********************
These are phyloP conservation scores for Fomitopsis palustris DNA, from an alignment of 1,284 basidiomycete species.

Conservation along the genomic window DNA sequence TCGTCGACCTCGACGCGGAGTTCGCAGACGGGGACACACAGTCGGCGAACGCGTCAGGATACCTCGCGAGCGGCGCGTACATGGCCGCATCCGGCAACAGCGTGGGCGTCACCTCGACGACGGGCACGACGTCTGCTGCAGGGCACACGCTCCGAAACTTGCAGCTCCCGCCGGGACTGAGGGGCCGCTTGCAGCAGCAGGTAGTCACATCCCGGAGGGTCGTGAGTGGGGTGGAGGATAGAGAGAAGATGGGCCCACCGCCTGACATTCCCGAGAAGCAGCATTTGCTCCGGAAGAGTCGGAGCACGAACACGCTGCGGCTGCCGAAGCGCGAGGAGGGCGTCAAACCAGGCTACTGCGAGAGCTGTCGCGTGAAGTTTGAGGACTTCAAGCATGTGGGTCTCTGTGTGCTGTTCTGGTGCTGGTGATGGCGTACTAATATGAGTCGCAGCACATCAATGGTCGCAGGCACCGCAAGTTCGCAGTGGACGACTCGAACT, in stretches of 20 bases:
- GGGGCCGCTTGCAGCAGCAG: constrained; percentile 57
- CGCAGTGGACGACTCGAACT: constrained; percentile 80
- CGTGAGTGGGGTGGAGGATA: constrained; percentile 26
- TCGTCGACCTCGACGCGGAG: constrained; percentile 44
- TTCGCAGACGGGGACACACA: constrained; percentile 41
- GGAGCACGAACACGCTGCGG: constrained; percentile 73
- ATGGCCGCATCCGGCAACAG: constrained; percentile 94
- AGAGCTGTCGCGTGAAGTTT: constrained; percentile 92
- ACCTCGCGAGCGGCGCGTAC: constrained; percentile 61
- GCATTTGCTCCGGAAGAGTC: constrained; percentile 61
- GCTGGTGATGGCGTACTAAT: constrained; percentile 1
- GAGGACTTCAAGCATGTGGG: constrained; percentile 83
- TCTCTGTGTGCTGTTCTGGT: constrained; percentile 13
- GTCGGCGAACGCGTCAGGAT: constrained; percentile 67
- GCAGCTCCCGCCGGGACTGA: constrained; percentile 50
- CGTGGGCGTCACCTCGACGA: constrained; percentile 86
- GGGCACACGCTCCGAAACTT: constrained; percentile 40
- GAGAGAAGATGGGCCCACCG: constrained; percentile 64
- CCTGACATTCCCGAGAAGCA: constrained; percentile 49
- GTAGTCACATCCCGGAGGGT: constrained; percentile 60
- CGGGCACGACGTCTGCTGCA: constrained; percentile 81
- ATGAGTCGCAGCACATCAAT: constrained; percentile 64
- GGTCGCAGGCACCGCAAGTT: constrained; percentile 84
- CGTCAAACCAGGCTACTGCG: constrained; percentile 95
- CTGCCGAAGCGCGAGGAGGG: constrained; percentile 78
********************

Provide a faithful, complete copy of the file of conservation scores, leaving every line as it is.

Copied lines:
These are phyloP conservation scores for Fomitopsis palustris DNA, from an alignment of 1,284 basidiomycete species.

Conservation along the genomic window DNA sequence TCGTCGACCTCGACGCGGAGTTCGCAGACGGGGACACACAGTCGGCGAACGCGTCAGGATACCTCGCGAGCGGCGCGTACATGGCCGCATCCGGCAACAGCGTGGGCGTCACCTCGACGACGGGCACGACGTCTGCTGCAGGGCACACGCTCCGAAACTTGCAGCTCCCGCCGGGACTGAGGGGCCGCTTGCAGCAGCAGGTAGTCACATCCCGGAGGGTCGTGAGTGGGGTGGAGGATAGAGAGAAGATGGGCCCACCGCCTGACATTCCCGAGAAGCAGCATTTGCTCCGGAAGAGTCGGAGCACGAACACGCTGCGGCTGCCGAAGCGCGAGGAGGGCGTCAAACCAGGCTACTGCGAGAGCTGTCGCGTGAAGTTTGAGGACTTCAAGCATGTGGGTCTCTGTGTGCTGTTCTGGTGCTGGTGATGGCGTACTAATATGAGTCGCAGCACATCAATGGTCGCAGGCACCGCAAGTTCGCAGTGGACGACTCGAACT, in stretches of 20 bases:
- GGGGCCGCTTGCAGCAGCAG: constrained; percentile 57
- CGCAGTGGACGACTCGAACT: constrained; percentile 80
- CGTGAGTGGGGTGGAGGATA: constrained; percentile 26
- TCGTCGACCTCGACGCGGAG: constrained; percentile 44
- TTCGCAGACGGGGACACACA: constrained; percentile 41
- GGAGCACGAACACGCTGCGG: constrained; percentile 73
- ATGGCCGCATCCGGCAACAG: constrained; percentile 94
- AGAGCTGTCGCGTGAAGTTT: constrained; percentile 92
- ACCTCGCGAGCGGCGCGTAC: constrained; percentile 61
- GCATTTGCTCCGGAAGAGTC: constrained; percentile 61
- GCTGGTGATGGCGTACTAAT: constrained; percentile 1
- GAGGACTTCAAGCATGTGGG: constrained; percentile 83
- TCTCTGTGTGCTGTTCTGGT: constrained; percentile 13
- GTCGGCGAACGCGTCAGGAT: constrained; percentile 67
- GCAGCTCCCGCCGGGACTGA: constrained; percentile 50
- CGTGGGCGTCACCTCGACGA: constrained; percentile 86
- GGGCACACGCTCCGAAACTT: constrained; percentile 40
- GAGAGAAGATGGGCCCACCG: constrained; percentile 64
- CCTGACATTCCCGAGAAGCA: constrained; percentile 49
- GTAGTCACATCCCGGAGGGT: constrained; percentile 60
- CGGGCACGACGTCTGCTGCA: constrained; percentile 81
- ATGAGTCGCAGCACATCAAT: constrained; percentile 64
- GGTCGCAGGCACCGCAAGTT: constrained; percentile 84
- CGTCAAACCAGGCTACTGCG: constrained; percentile 95
- CTGCCGAAGCGCGAGGAGGG: constrained; percentile 78